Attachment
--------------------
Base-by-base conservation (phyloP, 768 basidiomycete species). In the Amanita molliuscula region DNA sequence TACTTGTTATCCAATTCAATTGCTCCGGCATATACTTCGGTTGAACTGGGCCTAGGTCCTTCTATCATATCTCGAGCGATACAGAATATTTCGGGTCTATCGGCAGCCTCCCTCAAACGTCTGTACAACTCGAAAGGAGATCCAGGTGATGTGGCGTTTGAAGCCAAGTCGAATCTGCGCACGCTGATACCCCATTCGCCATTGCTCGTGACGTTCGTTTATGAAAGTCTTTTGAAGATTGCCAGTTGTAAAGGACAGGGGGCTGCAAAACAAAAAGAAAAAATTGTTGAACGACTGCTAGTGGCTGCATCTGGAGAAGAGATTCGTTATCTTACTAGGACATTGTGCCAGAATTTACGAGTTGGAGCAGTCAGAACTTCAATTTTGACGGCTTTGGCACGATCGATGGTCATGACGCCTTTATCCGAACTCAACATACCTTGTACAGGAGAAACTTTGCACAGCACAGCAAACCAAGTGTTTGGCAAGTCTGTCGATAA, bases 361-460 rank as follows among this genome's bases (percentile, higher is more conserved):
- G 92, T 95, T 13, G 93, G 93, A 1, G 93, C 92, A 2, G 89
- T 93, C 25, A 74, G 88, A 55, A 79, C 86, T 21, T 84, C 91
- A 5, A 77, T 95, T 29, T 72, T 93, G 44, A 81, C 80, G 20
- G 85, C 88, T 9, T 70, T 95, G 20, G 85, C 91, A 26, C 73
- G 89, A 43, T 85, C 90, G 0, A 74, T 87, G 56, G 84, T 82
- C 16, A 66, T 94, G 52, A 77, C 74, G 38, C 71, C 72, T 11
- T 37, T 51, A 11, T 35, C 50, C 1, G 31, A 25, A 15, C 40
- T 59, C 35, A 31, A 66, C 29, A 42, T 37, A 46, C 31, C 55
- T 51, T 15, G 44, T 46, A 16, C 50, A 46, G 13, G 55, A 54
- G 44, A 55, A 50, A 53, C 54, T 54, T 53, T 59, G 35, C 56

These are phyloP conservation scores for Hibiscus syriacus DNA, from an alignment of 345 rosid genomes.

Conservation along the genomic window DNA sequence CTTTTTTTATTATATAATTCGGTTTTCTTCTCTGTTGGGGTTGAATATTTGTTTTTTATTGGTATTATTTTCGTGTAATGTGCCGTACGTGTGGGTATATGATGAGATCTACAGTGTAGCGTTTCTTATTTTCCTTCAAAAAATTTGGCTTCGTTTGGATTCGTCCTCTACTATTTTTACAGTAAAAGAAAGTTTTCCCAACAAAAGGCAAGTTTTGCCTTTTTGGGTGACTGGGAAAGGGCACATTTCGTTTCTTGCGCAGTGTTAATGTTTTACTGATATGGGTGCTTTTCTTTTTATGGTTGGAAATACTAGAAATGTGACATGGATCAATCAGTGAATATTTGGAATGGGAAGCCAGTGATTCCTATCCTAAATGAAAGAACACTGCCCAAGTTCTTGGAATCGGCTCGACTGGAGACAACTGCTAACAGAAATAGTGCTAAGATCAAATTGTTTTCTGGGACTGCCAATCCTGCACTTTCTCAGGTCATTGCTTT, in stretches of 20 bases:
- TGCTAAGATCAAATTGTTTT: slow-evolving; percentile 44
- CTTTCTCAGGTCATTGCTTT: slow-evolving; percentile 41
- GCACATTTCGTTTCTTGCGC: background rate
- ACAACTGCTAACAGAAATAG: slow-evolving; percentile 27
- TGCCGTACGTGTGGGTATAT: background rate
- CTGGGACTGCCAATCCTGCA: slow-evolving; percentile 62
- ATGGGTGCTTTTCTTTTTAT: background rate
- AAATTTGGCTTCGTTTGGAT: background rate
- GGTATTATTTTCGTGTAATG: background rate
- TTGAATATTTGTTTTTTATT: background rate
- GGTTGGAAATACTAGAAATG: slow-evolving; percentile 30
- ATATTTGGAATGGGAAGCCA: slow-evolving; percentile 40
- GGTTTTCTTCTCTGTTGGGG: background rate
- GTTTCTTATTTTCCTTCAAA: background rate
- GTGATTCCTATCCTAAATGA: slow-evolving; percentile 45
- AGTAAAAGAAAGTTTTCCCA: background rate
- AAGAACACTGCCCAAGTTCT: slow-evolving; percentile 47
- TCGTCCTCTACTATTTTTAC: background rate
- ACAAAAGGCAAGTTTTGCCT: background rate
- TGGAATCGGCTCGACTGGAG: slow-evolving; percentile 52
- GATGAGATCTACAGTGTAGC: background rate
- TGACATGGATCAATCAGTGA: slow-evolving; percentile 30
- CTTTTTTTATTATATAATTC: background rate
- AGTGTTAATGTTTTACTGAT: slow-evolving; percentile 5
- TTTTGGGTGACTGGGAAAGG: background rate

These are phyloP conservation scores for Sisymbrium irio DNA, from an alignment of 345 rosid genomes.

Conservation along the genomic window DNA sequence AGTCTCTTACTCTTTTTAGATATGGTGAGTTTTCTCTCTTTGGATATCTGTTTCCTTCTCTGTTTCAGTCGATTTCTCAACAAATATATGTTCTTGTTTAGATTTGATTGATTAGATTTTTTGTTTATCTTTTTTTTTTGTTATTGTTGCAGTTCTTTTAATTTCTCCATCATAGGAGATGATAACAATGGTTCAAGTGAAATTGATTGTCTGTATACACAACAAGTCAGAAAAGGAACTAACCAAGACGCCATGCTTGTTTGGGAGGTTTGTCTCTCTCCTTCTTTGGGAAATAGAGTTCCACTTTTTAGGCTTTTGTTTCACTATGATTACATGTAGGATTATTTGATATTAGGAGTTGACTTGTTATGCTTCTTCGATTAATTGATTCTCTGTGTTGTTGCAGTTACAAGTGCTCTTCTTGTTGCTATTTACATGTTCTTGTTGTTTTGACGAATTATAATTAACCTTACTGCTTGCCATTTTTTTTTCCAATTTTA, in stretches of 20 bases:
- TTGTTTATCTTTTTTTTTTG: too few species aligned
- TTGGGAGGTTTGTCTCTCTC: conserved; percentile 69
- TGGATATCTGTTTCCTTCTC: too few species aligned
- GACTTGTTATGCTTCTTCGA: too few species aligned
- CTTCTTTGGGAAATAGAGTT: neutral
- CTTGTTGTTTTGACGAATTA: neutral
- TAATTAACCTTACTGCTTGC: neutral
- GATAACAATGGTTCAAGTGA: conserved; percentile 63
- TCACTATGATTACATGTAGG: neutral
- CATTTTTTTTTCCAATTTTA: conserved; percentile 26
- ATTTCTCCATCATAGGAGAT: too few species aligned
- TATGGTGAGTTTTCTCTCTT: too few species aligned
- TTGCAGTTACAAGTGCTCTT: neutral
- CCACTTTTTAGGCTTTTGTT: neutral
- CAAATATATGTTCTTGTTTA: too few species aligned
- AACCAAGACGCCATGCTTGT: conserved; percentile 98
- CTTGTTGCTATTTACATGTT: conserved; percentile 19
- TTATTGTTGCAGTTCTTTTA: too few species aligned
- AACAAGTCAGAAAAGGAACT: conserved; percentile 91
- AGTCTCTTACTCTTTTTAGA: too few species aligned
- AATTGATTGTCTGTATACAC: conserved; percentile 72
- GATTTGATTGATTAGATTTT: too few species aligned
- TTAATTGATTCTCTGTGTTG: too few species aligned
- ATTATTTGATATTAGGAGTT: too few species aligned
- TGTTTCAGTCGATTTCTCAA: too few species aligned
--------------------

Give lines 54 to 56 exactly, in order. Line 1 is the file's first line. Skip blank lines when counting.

- CCACTTTTTAGGCTTTTGTT: neutral
- CAAATATATGTTCTTGTTTA: too few species aligned
- AACCAAGACGCCATGCTTGT: conserved; percentile 98